Undergraduate Grade Point Average (UGPA)
The Undergraduate Grade Point Average (UGPA) is the second of the two most important criteria in law school applications. Because grading varies by institution (more or fewer As for example), LSAC indexes each grade by a formula and gives the result to the law school along with the undergraduate transcript. This allows each law school to judge each candidate’s UGPA relative to other schools in the U.S. and Canada. It is critically important for applicants to demonstrate their intellectual capability, skills, and work ethic through their course grades. As the law school locator demonstrates, law schools use a combination of LSAT score and UGPA to select their entering class.
The importance of the UGPA does not mean that the prospective law school applicant should choose undergraduate courses and fields of study they believe to be the easiest. Law schools are aware of this practice and view transcripts accordingly. Potential applicants should also keep in mind that the undergraduate curriculum should provide the challenges, information, and stimulation they need to develop into thoughtful professionals. The road to becoming a successful attorney is not an easy one and it should not be. Besides, the mental challenges make the career more fulfilling than others.
The Pre-Law Curriculum
Among the many trends in higher education is the increasingly pre-professional orientation of the curriculum. Both students and educators want to be assured that they are working toward the undergraduate’s post-graduate career. Pre-Law students and educators are no different. But, the American Bar Association (ABA), the national association of practicing attorneys, and the Association of American Law Schools (AALS) have consistently resisted the push for a Pre-Law curriculum. Both organizations as well as individuals in law school admissions offices have stated that there is no specific pre-law course of study. Admissions’ results indicate that these statements are not for show. Pre-Law program students have not performed appreciably better than the well-informed non-pre-law program student.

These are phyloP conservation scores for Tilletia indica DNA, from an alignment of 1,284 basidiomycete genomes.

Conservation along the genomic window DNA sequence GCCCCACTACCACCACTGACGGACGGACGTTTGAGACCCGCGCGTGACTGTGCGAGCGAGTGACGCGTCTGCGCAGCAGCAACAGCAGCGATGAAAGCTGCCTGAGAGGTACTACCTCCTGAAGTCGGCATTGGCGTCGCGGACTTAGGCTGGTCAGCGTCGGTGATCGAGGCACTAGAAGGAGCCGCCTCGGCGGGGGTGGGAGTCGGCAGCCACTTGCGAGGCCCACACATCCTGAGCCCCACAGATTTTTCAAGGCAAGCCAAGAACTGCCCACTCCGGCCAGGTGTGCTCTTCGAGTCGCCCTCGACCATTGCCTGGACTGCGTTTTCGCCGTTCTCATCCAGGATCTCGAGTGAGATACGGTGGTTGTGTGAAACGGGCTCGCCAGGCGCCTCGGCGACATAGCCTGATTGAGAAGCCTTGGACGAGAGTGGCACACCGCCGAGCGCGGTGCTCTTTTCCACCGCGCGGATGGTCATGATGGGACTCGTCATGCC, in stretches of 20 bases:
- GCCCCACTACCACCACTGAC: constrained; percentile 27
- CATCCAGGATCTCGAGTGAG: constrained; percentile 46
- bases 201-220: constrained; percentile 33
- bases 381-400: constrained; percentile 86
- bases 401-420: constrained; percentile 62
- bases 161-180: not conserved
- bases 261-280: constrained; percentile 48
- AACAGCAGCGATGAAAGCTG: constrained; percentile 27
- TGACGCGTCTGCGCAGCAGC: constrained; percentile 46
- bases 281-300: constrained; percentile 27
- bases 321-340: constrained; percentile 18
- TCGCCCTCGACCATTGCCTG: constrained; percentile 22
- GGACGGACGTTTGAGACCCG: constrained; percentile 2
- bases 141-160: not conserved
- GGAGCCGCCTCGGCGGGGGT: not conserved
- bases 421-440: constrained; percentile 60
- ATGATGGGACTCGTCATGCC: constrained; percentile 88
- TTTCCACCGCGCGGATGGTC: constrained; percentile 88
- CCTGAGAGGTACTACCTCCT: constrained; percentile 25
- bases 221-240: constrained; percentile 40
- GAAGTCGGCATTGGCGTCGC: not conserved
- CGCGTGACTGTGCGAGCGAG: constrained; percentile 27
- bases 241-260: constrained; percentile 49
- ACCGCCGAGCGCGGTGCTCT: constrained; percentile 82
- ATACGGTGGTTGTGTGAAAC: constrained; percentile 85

Similarly, there is no recommended major for potential applicants other than one that demonstrates the applicant’s ability to handle the demands of law school. While there is a preponderance of undergraduate majors in political science, English, history, and law related disciplines in law school, this is largely due to the fact that would-be lawyers tend to be interested in those fields. More and more law students are majors in the sciences, languages, and the arts. The only warning to a student with a major in a discipline that does not emphasize writing is that he or she should minor in a field that does emphasize writing.
Last but not least, just because there is some form of the word law in the title does not mean that the course is necessary to properly prepare for law school. Opinion is divided on whether law related courses make a better law student. What is more certain is that law related courses do not assure an applicant admission. This controversy aside, some pre-law courses can help a potential applicant decide whether the legal profession is appealing. Given that the LSAT emphasizes logic, future applicants may want to study it in a classroom setting rather than rely on self-study or a prep course.
Undergraduates seeking to form their course of study should combine their interests, their capabilities, and the need to learn certain skills. The prospective lawyer requires a balanced yet challenging curriculum not just to get into law school, but to excel in his or her chosen profession. This is an exciting time for you. Make the most of your choices.